State Deficit Spending Kept Off the Books

Yet a Balanced Budget Is Required By the State Constitution


Montana is engaged in deficit spending if pension costs and other post-employment benefits for state workers are factored in. That’s according to a study published in 2009 by the Institute for Truth in Accounting, titled The Truth About Balanced Budgets–A Fifty State Study.

That study claims Montana spent roughly $1,000 in deficit spending for every resident from fiscal year 2005 to 2007 when pension costs and other benefits are factor-ed in.
“Since then economic conditions have declin-ed,” said Ralf Seiffe, a panelist for the Institute. “It is probably worse.”
In December, Legis-lative Fiscal Analyst Terry Johnson issued a report that says total general fund revenues from July through November are down nearly 24 percent.

Legislators have also been informed that unfunded liabilities in the public employees’ and teachers’ retirement systems amounted to more than $2 billion combined as of June 30, according to a document provided by a state fiscal analyst last year to the legisla-tive finance committee.
State Senator Dave Lewis (R-Helena), a member of the commit-tee, said he believes there will need to be a reduction in benefits even for current retirees.
“We can’t go back to the taxpayers and get that money…” Lewis said.

State Senator Carol Williams (D – Missoula) disagreed.
“I don’t think you can ever go back on an agreement you made,” with current retirees, she said.

Williams said she does think changes may have to be made to the retirement system for future employees.

The Institute is urging states to use an accrual accounting system in which “revenues are recognized when earned and costs are recog-nized when incurred rather than when they are paid.”

Like other states, Montana currently uses the General Accepted Accounting Principles (GAAP) method.

The Institute’s report says the GAAP accounting procedures were sound in earlier decades when governments primarily budgeted for capital projects like roads and bridges. Seiffe said in the ‘70s and ‘80s government expenses started to shift from infrastructure to heavier spending on entitlements.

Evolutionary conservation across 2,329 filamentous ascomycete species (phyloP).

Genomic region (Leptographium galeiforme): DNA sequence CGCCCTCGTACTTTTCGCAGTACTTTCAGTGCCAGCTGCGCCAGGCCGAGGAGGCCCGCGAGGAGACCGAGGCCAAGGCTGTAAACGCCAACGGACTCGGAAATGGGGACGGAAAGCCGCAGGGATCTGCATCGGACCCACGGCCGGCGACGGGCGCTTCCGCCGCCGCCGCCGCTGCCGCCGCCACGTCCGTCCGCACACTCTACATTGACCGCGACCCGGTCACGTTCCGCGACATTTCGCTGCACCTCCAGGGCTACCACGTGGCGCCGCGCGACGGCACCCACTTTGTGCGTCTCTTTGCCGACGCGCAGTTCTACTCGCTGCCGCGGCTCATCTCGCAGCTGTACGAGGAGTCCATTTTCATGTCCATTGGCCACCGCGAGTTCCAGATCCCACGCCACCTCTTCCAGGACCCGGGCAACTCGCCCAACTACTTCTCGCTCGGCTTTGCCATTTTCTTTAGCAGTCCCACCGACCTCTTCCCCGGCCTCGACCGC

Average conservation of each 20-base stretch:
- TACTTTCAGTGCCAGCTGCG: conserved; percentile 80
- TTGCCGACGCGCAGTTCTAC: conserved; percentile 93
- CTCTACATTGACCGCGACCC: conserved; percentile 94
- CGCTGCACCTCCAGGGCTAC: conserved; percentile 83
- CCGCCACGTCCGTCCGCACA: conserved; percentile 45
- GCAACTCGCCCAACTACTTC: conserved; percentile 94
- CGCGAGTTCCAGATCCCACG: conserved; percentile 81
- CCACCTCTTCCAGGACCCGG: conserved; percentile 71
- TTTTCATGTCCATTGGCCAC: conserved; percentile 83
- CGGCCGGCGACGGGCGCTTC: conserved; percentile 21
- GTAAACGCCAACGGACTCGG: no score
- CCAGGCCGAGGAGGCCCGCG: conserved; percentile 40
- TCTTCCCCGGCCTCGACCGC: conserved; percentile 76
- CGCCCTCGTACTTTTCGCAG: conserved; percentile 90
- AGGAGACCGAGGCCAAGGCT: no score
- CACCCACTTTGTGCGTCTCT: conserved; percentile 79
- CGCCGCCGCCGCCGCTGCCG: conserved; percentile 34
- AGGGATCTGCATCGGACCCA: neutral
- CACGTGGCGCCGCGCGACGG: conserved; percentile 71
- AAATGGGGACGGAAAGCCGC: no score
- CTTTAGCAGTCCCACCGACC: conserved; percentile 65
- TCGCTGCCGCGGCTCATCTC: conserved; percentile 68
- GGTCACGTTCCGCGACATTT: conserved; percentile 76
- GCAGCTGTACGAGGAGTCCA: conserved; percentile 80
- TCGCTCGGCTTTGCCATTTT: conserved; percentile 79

“The problem with that is, entitlements never stop,” as opposed to building projects which have a defined time for completion, he said.

With the increasing costs of entitlement spending, “The GAAP Basis balance is not an accurate representa-tion the State’s finan-cial condition, because significant liabilities are not included,” according to the Institute’s report.

Johnson disagreed that new accounting measures should be adopted. He said future liabilities, like pension costs are “definitely an issue of concern…but should it be factored into our balance sheet? I don’t think so.”

Johnson said if those future costs were included he would argue that assets such as the permanent Coal Tax Trust Account and similar funds should also be included in the budget. Currently only the interest that is spent from those accounts is shown as income.

Lewis said he thinks including accrued costs in the budget is a worthwhile goal. However, he said that changing the accounting process at this point would result in a situation where the legislature couldn’t meet their constitutional obligation to balance the budget.

“It’s virtually impossible because it’s so huge,” Lewis said of the shortfall between revenues and coming expenses, “but it is a good goal.”

Lewis said even using current accounting practices the state could run a deficit on the operating side as early as 2010.
“We all know we’re heading for a budget deficit,” he said.
The Institute for Truth in Accounting is an unaffiliated, nonprofit organization headquartered in Illinois. It was created in 2002 to ensure that public and private organ-izations provide truthful financial information.

Mike Noyes is an investigative reporter with the Bozeman-based Montana Policy Institute.








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